With the recent trend of H-1B adjudication, it might be a good idea for employers to start working with counsel earlier than usual.
An H-1B position must be a specialty occupation; i.e., the position typically requires theoretical and practical application of a highly specialized body of knowledge where a normal entry to the position is a bachelor’s degree in a related field. In years past, the biggest challenge has been getting selected in the lottery, given that demand always outpaces supply.
This year, aside from the hurdle of the lottery process, employers and immigration attorneys around the country are witnessing an unprecedented shift in H-1B adjudication. Specifically, US Citizenship and Immigration Services (USCIS) are more frequently challenging and scrutinizing whether an H-1B position is a specialty occupation by requiring employers to provide more evidence (often more than what the law requires), thereby ostensibly demonstrating that the offered position is a specialty occupation. No occupation is immune from this heightened scrutiny, even in cases where the question of specialty occupation appears indisputable, as with physicians, engineers, accountants, and statisticians. USCIS has issued 45 percent more Requests for Evidence, which require an employer to provide further evidence that a position is a specialty occupation, than last year, which assert the following:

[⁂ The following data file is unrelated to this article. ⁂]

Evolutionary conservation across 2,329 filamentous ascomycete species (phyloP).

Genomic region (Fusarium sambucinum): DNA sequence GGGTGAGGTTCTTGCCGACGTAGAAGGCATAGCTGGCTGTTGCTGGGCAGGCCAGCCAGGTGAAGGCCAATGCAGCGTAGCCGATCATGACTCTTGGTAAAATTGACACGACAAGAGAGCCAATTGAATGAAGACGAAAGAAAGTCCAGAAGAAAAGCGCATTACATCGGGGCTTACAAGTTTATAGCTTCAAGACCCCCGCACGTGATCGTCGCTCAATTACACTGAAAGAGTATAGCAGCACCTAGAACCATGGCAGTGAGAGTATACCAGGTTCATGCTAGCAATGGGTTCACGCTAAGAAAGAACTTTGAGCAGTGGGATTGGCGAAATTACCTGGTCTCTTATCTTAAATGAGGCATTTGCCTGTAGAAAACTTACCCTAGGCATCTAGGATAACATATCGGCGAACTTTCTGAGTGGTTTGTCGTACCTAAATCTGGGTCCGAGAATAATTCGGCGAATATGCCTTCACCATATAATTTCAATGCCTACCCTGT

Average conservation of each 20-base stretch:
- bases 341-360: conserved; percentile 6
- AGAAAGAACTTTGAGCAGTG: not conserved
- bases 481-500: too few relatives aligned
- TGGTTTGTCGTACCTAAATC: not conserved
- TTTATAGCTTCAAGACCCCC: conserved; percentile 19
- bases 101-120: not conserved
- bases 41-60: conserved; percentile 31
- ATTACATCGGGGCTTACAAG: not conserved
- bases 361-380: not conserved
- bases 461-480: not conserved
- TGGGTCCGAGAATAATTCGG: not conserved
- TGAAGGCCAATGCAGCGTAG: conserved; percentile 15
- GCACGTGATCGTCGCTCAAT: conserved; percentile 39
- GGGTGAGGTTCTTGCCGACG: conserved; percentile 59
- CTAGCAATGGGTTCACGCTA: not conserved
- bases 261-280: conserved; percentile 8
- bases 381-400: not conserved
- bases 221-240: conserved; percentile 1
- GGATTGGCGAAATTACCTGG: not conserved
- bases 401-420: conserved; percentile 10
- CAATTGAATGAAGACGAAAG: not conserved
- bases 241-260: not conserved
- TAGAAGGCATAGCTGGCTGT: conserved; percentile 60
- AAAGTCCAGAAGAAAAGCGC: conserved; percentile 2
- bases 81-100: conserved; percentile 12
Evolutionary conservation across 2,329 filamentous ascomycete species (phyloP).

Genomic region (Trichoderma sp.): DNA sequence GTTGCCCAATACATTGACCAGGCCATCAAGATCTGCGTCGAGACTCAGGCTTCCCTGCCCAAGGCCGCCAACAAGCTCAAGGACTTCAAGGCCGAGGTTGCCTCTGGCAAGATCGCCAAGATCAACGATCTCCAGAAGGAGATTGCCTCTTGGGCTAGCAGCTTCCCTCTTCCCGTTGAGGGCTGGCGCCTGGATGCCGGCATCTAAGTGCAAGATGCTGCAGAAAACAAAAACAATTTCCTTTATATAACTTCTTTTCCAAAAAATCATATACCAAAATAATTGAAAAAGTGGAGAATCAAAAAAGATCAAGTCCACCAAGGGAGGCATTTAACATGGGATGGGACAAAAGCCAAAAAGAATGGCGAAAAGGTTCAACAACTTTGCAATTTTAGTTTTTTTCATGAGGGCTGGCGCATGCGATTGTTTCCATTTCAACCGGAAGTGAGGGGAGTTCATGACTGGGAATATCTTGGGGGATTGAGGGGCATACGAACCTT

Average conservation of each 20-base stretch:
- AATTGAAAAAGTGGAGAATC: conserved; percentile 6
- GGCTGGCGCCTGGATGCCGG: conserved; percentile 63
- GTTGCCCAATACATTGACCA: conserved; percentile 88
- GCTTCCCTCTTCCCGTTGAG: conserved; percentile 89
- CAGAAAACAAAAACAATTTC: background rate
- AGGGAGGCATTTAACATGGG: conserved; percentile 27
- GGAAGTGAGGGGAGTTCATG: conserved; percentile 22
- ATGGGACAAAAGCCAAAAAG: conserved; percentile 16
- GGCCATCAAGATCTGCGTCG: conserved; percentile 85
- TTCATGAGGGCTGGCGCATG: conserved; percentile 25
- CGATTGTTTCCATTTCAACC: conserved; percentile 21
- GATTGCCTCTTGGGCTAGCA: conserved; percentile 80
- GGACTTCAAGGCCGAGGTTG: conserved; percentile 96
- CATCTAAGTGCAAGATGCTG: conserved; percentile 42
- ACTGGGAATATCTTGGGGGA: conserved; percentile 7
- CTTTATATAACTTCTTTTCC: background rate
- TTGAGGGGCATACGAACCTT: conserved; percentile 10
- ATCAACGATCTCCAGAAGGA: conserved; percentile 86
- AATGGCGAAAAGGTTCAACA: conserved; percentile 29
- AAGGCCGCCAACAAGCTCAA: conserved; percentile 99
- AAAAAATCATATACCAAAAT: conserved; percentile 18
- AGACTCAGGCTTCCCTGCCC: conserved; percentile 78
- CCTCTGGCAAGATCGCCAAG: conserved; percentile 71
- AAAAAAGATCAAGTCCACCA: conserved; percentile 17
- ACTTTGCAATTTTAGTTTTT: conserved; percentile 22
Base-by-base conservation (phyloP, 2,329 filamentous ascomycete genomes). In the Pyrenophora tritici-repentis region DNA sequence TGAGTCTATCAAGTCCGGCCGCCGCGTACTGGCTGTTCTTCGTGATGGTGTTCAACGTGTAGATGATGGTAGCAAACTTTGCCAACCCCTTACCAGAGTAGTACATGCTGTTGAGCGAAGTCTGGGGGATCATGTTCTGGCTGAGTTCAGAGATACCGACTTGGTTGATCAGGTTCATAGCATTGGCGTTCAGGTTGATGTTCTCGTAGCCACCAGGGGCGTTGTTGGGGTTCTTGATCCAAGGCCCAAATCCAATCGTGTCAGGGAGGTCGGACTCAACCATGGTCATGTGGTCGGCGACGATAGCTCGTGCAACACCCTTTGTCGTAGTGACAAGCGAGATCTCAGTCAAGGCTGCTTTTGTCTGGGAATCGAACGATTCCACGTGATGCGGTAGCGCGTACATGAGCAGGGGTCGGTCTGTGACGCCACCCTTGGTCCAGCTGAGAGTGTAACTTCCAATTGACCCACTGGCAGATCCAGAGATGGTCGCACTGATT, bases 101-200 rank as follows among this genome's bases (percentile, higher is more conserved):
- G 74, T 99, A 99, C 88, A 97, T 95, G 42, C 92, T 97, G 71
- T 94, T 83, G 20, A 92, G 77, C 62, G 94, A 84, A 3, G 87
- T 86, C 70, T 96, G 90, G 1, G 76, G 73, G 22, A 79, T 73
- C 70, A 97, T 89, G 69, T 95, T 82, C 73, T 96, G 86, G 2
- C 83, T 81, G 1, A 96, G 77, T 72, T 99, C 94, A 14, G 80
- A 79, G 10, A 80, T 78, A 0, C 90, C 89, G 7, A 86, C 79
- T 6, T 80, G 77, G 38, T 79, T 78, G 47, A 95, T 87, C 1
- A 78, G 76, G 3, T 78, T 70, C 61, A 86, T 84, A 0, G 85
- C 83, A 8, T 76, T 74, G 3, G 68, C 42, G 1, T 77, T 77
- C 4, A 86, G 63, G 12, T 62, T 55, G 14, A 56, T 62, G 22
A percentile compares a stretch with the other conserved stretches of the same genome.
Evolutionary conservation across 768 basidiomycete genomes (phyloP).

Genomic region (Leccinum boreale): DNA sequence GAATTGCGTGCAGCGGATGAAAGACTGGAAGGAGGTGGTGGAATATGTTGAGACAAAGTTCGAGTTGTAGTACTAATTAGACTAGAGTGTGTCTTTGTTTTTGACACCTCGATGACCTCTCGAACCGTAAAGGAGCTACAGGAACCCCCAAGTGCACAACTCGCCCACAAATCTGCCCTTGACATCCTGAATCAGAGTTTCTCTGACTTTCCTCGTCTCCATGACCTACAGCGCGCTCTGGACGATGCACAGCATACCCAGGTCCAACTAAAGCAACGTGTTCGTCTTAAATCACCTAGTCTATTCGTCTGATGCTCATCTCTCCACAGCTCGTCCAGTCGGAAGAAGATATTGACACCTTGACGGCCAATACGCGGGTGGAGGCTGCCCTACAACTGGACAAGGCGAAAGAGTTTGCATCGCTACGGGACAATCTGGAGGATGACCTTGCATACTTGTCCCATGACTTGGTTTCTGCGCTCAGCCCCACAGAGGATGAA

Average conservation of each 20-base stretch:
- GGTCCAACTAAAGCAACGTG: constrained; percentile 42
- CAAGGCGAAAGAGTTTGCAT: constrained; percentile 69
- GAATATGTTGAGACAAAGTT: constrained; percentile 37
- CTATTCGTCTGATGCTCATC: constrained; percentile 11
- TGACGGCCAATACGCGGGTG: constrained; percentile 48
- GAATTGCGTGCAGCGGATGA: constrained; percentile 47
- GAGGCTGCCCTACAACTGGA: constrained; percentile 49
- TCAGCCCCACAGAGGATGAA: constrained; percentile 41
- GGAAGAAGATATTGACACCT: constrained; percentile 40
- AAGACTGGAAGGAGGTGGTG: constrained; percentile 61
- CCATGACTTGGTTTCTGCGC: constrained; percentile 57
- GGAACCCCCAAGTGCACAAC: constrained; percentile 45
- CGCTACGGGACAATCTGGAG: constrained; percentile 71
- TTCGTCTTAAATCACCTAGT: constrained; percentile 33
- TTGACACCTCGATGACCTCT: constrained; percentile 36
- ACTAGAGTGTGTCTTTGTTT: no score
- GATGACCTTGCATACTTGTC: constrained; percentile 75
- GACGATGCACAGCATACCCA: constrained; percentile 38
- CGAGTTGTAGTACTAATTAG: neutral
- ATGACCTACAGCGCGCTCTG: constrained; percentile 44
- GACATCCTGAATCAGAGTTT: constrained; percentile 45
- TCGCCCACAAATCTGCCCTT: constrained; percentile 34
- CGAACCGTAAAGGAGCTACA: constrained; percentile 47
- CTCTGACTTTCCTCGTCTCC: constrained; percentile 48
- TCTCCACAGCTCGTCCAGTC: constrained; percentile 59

- The proffered position is not a specialty occupation because the position does not require a bachelor’s degree in a specific field.
- The proffered position is not a specialty occupation because the employer’s acceptable fields of study do not relate to each other.
- The proffered position is not a specialty occupation because the use of the Level 1 wage means the position is entry level, and therefore, is not complex or specialized enough to warrant an H-1B.
- The petition cannot be granted because Level 1 wage is not the appropriate wage given that the duties are too complex.
It is Employers Council’s recommendation that employers considering filing for FY2020 H-1Bs start as early as possible to solidify a well-articulated job description that explains each job duty in detail with examples. In addition, employers and foreign professional workers should review the transcripts and course descriptions and connect the skills gained from the course(s) to each duty.
Employers Council works closely with our members in preparing and submitting H-1B petitions. Please contact the Manager of Immigration Services, Liz Dinnen, at EDinnen@EmployersCouncil.org or 303.223.5430 for assistance.